Riot police turn back largest G20 protest yet
Police temporarily shut the gates to the G20 security perimeter early Friday evening, as they attempted to head off the largest in a string of demonstrations to protest the international meeting.
Anti-poverty demonstrators had attempted to march south towards the security zone where the G20 summit will take place. But they were turned back when police with shields blockaded University Avenue.
Instead the protesters backtracked, marching east towards the park where the demonstration originated, trailed by police in full riot gear.
"I'm not a hell-raiser but I want my voice to be heard," one woman told CP24, adding that she decided to join the demonstration in response to the large number of police on the city's streets. "I thought I lived in a democracy and I don't think I do any more."
The protests led the Integrated Security Unit to close the security fence around the Metro Toronto Convention Centre, where the G20 summit will be held. A gate was later reopened at Yonge Street and Wellington Street, apparently to allow residents and business-owners inside the security zone to pass through.
As the march wound down, organizers said they would set up a collection of tents in Allan Gardens, camp there overnight, and join another large G20 protest to be held at Queen's Park on Saturday afternoon.
The demonstration attracted some 2,000 people at its peak, in spite of a heavy police presence and news that Ontario had quietly passed legislation that allows police to question and arrest anyone walking within five metres of the security fence in the city's financial district.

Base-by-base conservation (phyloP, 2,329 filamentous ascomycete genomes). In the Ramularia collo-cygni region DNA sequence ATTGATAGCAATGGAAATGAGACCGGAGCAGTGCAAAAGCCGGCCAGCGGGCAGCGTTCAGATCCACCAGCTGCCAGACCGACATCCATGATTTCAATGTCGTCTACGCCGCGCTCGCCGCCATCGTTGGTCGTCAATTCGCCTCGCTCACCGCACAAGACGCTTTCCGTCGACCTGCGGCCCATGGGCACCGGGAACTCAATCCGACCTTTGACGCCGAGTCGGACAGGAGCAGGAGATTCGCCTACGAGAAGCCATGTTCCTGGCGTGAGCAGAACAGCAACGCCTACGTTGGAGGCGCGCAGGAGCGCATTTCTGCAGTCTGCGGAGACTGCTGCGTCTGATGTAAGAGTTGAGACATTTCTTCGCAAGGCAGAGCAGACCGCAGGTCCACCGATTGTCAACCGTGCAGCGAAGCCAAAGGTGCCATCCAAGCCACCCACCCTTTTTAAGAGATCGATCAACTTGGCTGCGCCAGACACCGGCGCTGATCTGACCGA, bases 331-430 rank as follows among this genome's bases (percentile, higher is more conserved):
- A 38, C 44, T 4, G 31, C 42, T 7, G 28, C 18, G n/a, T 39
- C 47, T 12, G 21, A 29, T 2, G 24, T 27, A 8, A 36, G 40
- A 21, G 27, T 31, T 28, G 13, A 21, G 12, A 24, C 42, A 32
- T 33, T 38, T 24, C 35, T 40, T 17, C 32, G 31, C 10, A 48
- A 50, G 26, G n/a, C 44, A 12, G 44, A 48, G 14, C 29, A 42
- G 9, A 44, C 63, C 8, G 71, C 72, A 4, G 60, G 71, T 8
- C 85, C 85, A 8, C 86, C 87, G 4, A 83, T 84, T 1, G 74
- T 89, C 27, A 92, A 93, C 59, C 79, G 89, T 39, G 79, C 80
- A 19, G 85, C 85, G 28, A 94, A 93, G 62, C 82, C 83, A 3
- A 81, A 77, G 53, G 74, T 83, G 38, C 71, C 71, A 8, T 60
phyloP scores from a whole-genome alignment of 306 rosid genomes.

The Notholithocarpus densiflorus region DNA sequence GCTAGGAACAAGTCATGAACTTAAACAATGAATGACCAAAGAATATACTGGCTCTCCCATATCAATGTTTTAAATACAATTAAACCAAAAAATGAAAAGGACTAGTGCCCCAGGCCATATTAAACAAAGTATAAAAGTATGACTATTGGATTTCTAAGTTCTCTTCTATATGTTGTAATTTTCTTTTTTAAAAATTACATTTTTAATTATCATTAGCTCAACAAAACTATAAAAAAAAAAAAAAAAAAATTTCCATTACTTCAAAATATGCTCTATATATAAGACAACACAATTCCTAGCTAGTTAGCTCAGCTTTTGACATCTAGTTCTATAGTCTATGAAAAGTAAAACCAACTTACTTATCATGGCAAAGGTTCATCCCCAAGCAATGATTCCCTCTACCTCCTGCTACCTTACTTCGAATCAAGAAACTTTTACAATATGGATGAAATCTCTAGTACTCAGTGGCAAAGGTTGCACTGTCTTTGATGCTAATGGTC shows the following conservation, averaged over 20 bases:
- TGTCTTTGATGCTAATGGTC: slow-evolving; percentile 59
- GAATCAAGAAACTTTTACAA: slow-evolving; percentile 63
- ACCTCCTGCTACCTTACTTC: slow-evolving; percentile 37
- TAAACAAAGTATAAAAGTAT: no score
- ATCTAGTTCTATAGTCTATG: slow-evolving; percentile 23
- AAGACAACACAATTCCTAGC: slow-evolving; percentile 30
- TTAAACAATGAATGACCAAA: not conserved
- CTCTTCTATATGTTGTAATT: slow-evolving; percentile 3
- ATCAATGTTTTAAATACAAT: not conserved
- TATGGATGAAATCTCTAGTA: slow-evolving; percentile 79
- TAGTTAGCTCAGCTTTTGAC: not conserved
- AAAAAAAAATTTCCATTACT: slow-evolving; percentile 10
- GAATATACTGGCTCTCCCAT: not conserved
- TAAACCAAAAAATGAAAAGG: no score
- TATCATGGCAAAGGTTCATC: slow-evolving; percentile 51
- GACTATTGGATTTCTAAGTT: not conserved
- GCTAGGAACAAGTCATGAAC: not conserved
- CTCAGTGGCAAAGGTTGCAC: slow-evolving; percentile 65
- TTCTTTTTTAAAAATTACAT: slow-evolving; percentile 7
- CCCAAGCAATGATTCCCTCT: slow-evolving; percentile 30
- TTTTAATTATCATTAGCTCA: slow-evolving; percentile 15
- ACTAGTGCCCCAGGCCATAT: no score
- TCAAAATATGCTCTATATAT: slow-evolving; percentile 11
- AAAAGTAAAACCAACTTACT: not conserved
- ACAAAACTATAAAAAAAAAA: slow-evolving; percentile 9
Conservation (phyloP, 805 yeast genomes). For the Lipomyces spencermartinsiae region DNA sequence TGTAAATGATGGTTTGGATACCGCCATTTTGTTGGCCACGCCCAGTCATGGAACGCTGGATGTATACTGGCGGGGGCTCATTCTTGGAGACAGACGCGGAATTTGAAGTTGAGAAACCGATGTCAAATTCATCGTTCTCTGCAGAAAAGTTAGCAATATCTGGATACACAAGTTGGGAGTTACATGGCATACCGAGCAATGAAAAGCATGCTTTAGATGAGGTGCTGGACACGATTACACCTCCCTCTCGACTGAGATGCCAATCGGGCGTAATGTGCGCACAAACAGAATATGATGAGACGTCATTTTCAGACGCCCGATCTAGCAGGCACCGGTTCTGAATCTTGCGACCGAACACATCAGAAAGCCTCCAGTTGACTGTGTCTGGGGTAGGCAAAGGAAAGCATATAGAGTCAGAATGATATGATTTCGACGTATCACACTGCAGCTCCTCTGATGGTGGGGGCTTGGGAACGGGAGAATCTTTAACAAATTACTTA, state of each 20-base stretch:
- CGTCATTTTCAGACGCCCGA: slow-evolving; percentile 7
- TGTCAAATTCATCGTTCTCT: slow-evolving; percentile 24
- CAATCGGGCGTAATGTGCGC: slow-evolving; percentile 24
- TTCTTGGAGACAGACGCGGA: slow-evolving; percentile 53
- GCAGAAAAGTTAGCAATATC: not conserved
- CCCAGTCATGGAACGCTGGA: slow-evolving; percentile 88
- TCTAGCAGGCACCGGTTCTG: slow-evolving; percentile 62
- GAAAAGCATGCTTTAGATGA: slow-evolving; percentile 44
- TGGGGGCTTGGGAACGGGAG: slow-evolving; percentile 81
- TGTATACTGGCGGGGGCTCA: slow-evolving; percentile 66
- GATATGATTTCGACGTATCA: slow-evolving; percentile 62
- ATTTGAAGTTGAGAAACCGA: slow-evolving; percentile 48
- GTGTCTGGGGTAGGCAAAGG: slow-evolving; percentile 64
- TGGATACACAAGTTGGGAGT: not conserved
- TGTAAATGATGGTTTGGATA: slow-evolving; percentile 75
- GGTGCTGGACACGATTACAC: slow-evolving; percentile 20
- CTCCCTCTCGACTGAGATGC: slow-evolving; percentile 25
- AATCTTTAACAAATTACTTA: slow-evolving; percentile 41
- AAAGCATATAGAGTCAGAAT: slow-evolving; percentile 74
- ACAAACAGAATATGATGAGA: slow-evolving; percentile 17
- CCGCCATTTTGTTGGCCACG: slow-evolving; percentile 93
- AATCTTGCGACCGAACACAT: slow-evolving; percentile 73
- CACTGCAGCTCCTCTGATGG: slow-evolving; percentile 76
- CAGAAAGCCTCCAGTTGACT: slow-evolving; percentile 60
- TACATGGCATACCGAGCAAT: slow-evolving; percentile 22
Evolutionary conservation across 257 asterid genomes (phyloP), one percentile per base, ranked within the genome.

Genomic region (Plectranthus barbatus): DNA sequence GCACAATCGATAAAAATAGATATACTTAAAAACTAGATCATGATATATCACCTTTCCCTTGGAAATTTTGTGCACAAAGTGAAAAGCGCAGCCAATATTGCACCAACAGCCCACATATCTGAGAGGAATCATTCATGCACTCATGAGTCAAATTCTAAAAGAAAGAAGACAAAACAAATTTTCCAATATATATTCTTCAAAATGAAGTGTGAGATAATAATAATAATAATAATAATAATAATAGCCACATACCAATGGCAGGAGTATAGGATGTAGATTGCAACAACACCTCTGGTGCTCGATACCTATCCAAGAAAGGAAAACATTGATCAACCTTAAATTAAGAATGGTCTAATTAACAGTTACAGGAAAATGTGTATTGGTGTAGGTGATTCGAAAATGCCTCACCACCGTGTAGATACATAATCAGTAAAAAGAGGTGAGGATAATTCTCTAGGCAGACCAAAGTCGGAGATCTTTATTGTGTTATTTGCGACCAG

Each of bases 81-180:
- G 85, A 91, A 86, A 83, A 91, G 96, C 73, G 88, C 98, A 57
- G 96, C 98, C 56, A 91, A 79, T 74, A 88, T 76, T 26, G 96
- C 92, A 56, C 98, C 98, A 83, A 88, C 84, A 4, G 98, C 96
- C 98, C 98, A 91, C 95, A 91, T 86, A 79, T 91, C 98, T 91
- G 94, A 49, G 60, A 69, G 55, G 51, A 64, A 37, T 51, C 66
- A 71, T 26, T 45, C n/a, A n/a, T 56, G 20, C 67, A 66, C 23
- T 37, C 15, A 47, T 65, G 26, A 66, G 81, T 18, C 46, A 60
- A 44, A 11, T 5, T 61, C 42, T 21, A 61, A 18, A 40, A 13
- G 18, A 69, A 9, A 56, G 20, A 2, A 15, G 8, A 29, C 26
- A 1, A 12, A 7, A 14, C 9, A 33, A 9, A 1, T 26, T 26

The crowd was the largest in a string of demonstrations in the lead-up to the G8 summit, which began Friday in Huntsville, Ont., and the G20 summit that starts Saturday in Toronto. But by 7 p.m., the number of protesters in the march has since dwindled to a few hundred people, CTV Toronto's Naomi Parness reported.
One image showed a group of people clad in black masks among the demonstrators. Reports had suggested that a radical group may split off from the main demonstration and move towards the security fence around the Convention Centre, but that never occurred.
Another image showed a sizeable group of helmeted police, standing six officers across, and stretching back down a shaded alley.
The demonstration was for the most part peaceful, aside from one incident in which a protester was reportedly arrested by police.
An immigrants' rights group called No One is Illegal also reportedly released red and black balloons into the air, in an apparent attempt to challenge restrictions on the city's airspace during the summits. (Authorities have banned kites and hot air balloons in the vicinity of the Convention Centre.)
Organizers used social media sites such as Twitter to post updates as the demonstration unfolded.
The Toronto Community Mobilization Network, a collection of protesters from different groups, said that police were searching people as they entered Allan Gardens park where the demonstration originated.
John Clarke, with the Ontario Coalition Against Poverty, called the large police presence "offensive."